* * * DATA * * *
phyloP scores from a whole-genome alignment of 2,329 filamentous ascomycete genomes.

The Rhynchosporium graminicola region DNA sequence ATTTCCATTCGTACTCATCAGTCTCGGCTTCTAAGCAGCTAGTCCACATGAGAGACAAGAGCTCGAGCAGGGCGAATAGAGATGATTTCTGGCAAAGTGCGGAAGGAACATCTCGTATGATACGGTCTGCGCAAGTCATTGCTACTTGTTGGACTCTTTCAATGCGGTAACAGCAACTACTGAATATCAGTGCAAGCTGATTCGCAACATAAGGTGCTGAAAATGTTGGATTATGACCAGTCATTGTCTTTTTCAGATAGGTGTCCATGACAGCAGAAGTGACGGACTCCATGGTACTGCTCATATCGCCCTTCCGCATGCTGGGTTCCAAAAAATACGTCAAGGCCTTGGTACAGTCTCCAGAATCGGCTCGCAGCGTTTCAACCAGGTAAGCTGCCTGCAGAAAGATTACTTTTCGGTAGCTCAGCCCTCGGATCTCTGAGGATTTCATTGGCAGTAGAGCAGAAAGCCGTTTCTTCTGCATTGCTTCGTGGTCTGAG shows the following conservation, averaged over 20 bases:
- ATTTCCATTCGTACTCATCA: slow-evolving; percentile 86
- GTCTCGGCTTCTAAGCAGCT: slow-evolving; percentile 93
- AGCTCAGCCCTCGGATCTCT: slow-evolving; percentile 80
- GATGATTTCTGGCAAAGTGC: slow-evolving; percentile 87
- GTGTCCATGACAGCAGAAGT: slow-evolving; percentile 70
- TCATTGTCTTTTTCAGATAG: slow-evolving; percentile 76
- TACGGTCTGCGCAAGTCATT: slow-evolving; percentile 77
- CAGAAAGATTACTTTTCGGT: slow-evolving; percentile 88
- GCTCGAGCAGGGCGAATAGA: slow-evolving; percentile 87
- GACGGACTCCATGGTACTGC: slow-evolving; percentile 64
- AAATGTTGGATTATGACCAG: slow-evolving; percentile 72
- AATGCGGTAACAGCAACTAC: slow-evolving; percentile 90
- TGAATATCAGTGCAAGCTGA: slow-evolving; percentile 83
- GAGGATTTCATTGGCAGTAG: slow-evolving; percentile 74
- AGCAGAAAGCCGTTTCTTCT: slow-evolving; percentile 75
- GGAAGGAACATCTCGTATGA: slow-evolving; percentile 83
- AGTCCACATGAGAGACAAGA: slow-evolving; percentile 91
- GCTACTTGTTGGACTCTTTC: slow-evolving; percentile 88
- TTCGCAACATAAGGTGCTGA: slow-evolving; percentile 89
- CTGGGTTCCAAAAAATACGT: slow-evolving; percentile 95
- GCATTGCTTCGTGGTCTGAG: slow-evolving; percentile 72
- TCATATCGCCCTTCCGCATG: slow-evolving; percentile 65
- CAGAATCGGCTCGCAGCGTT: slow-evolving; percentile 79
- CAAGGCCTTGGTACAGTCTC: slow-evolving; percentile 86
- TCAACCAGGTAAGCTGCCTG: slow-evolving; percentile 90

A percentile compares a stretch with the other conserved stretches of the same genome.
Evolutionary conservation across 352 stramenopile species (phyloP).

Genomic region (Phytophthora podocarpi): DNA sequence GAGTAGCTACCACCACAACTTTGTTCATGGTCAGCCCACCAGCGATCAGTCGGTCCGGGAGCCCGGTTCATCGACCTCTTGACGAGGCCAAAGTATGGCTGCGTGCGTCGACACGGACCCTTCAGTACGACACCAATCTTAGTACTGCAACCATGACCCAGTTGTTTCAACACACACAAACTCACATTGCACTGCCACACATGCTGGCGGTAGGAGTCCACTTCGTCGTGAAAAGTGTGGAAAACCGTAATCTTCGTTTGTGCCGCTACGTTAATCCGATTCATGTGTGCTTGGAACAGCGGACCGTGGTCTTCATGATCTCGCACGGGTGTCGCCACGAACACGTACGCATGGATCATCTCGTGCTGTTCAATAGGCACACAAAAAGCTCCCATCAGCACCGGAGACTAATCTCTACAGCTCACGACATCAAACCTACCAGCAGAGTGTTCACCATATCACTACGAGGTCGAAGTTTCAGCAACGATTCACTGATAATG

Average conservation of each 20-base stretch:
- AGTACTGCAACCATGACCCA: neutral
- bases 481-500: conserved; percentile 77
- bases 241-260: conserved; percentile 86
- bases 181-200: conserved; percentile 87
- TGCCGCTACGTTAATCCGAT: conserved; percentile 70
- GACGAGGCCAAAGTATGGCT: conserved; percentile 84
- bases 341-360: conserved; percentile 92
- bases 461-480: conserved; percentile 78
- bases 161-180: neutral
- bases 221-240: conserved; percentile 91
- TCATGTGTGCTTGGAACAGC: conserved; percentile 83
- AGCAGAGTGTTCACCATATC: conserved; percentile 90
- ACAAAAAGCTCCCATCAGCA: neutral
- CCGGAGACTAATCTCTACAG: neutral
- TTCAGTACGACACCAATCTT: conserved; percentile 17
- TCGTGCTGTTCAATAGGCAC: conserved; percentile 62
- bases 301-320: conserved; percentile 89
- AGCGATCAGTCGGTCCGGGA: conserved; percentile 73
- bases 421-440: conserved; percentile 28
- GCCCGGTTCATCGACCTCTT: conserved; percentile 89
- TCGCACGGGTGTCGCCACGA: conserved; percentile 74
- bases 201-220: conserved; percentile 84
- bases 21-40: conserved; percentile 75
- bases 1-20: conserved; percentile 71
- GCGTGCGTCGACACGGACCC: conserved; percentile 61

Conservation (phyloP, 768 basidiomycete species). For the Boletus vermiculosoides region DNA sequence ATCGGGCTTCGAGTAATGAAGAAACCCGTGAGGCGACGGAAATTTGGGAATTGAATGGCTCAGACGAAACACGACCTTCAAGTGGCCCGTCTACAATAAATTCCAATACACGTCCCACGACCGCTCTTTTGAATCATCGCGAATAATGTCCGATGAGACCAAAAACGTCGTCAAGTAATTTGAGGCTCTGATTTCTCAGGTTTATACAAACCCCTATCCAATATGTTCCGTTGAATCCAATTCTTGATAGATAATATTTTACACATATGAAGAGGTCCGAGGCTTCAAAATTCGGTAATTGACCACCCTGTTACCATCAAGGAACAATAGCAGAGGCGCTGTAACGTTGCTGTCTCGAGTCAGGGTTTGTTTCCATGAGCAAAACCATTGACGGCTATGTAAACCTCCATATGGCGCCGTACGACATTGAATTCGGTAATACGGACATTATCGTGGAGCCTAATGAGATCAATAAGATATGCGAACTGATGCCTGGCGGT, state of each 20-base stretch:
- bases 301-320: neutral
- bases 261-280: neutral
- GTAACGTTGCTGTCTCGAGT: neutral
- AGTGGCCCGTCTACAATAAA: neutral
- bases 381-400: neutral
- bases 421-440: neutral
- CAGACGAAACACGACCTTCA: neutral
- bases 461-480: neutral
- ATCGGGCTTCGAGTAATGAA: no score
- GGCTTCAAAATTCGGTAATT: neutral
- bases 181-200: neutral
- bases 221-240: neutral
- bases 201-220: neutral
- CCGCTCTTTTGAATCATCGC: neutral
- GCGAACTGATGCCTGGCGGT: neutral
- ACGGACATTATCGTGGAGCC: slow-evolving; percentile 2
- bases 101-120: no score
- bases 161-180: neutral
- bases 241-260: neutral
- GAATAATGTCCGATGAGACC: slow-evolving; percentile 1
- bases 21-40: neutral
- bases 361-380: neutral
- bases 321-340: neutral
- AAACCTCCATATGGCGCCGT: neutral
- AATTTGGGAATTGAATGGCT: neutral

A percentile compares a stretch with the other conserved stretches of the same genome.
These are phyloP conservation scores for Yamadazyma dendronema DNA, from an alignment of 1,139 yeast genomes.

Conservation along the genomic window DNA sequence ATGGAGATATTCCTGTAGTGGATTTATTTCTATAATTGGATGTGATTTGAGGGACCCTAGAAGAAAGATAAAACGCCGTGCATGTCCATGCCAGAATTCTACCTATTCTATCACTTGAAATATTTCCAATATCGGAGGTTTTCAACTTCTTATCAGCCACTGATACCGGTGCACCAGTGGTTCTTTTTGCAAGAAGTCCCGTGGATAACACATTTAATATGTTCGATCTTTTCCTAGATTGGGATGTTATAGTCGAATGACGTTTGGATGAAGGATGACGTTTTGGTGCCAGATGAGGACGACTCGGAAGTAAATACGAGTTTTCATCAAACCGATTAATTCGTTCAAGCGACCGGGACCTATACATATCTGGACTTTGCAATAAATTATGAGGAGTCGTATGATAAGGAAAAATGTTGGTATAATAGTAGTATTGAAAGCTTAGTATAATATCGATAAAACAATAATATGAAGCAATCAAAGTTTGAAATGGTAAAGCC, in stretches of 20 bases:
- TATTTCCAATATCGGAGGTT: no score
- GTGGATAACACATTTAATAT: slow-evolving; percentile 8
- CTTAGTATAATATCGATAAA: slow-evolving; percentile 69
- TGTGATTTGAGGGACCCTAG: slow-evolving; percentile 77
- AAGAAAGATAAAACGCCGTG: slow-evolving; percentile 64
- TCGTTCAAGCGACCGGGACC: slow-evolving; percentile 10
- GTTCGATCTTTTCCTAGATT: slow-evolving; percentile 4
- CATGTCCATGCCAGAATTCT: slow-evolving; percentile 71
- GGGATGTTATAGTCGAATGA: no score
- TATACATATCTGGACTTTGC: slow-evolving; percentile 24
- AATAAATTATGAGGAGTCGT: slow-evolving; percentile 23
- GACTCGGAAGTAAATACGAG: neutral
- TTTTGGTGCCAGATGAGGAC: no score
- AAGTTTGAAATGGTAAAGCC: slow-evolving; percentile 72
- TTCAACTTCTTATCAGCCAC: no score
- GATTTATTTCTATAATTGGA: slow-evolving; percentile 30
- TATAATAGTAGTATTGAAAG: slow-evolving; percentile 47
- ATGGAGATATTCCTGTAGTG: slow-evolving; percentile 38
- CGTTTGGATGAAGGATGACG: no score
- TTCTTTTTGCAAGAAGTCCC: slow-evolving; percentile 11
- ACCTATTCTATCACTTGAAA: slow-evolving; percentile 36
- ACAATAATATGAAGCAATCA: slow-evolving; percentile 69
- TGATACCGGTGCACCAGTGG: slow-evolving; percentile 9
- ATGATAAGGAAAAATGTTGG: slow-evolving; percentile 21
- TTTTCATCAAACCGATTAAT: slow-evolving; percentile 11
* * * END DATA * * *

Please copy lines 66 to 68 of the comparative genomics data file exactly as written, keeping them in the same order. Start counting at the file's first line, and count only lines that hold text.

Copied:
- ATCGGGCTTCGAGTAATGAA: no score
- GGCTTCAAAATTCGGTAATT: neutral
- bases 181-200: neutral